New from Jeff York on The Establishing Shot: ON SECOND THOUGHT: “THE HATEFUL EIGHT” AND “HOSTEL”

I recently was asked by Peter Griffith, a faithful reader of this film blog, if there were any movies that I changed my mind about in subsequent years after my original review. It was an excellent question, one that really got me thinking. Indeed, a few titles have risen in my esteem over the years, and there are those that have dropped too. Time, context, and perspective can change perception, even for film critics.

Then, my friend and fellow critic Chuck Koplinski (Illinois Times | News-Gazette | WCIA-TV) built on Pete’s query and suggested that I write an article for The Establishing Shot about a film I now saw differently. Such an article would be an assessment of my (ahem) re-assessment. I thought it was a great idea, and Chuck even offered a title for it: ON SECOND THOUGHT.

I loved the idea so much that I asked Chuck to write the post with me. In turn, it became clear to me that this could be a great feature for the site, a regular opportunity for two film critics to share renewed perceptions of various films over the years. So, friends and followers, ON SECOND THOUGHT will become a new feature here.

Chuck decided to write about his revisionist feelings towards Quentin Tarantino’s western THE HATEFUL EIGHT. It was a film he liked at first, but now, not so much. In turn, I have decided to write about Eli Roth’s HOSTEL, a horror film that I loathed at first, but after catching it on cable, it started to grow on me.

So, without any further ado, here are our two new takes.


Was it the fact that I was seeing a western on the big screen, a treat that happens far too rarely, that skewed my perspective? Did the cult of personality surrounding Quentin Tarantino get a hold of me, the incessant chatter about his “genius” clouding my judgment? Maybe it was seeing the film in 70 mm, the format sweeping me away and overwhelming my sensibilities? Hell, it might have been a bad burrito.

Whatever the cause, in looking back at the 3 ½ star review I gave Tarantino’s THE HATEFUL EIGHT, I can’t help but wonder where my mind was that day. A tight deadline certainly didn’t help, as I love to have a bit of time to ruminate before putting my thoughts down. But none of these potential reasons are meant to be an excuse, as in seeing the film again, I realize now that either my judgment was clouded by a variety of factors or I had suffered a mini-stroke during the screening.

For the uninitiated, the film is really an old west chamber piece, a story that for the most part takes place in a single location – a testament to brilliant production design – in which eight reprehensible characters pick at each other one by one, all in the name of greed. A storm is coming fast, and stagecoach driver O.B. Jackson (James Parks) knows there’s no way he can outrun it. In tow, he has bounty hunter John Ruth (Kurt Russell) who’s eager to get to the town of Red Rock, Wyoming to collect the price that’s on the head of Daisy Domergue (Jennifer Jason Leigh), his reluctant prisoner who will bring him $10,000. Not only is the weather slowing him down, but also the fact that they’ve had to stop and pick up fellow bounty hunter Major Marquis Warren (Samuel L. Jackson) and Sheriff Chris Mannix (Walton Goggins).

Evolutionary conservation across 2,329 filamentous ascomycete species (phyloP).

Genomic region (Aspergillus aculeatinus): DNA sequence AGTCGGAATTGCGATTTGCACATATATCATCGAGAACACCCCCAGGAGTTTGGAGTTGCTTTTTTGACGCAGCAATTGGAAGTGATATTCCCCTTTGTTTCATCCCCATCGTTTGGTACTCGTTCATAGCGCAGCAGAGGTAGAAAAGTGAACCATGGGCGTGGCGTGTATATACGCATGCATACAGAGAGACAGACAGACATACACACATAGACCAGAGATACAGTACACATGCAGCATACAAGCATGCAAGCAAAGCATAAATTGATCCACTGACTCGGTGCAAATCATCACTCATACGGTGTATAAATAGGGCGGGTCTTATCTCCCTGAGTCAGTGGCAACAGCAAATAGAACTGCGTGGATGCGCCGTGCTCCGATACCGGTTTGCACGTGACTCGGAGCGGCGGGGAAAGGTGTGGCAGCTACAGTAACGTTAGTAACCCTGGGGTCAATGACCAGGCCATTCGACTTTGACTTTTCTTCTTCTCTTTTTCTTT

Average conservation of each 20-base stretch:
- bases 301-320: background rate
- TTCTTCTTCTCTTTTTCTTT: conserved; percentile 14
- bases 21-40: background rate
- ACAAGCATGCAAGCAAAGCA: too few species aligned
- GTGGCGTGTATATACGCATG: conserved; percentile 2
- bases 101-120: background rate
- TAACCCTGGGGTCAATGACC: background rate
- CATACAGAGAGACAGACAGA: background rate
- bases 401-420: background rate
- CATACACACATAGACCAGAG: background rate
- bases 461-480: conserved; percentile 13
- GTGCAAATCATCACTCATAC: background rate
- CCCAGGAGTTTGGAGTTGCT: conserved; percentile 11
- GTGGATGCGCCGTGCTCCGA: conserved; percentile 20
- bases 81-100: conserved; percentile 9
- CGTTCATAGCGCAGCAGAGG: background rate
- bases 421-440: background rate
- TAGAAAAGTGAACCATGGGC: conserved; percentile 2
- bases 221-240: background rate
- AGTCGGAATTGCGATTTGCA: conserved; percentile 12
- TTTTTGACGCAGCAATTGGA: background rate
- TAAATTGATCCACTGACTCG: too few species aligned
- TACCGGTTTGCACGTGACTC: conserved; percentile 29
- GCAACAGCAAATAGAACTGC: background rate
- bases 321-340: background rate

Deciding not to risk it, Jackson stops at Minnie’s Haberdashery, a mountain outpost where they find the proprietress missing but four odd characters holding down the fort instead. They are British dandy Oswaldo Mobray (Tim Roth), taciturn cowpuncher Joe Gage (Michael Madsen), former CSA officer, General Sandy Smithers (Bruce Dern), and quiet stew-maker Bob (Damian Bichir). Ruth immediately makes the mistake of warning everyone to keep their distance as he will not broach anyone coming too near, what with the value of his reluctant human cargo.

What ensues with these hateful eight is a cat-and-mouse game in which many surprises get revealed. Amongst other things, some of the characters are working at cross purposes. Consequently, numerous double-crosses are exposed, along with bloody denouements for many of the motley crew members that occur with gruesome regularity. To Tarantino’s credit, he writes the kind of dialogue actors love to speak, and audiences love to hear. In the hands of this veteran cast, such conversation positively crackles. Even the frequent monologues take on lives of their own, and it’s because of this that the film’s bloated running time didn’t feel all that onerous upon the first viewing.

Yet upon a second viewing, Tarantino’s bouts of self-indulgence now felt overwhelming to me and threatened to overshadow the entire film. There simply wasn’t enough story here to justify the nearly three-hour running time. And, ironically for Tarantino, some of the writing goes way over the line in a needless effort to shock. A story related by Warren of a past meeting with Smithers’ son is so needlessly long and obscene that it smacked of the sort of offensive tale adolescent teenage boys would relate to one another and giggle over. Tarantino is a much more sophisticated writer than this and didn’t have to stoop to such a tawdry approach to impress. In fact, in doing so, the opposite effect was achieved.

Then there’s the director’s distinctive brand of violence, which I’ve grown increasingly wary of as his career has progressed. The aesthetic Tarantino adheres to is again that of an adolescent boy eager to impress just how graphic he can be in spilling blood and guts. He gleefully wallows in such bloodletting time and time again here, and each time he does, it took me out of the story that he spent a lot of time constructing. His brand of violence is over-the-top without being comical too, but it is nonetheless distracting when it should be shocking.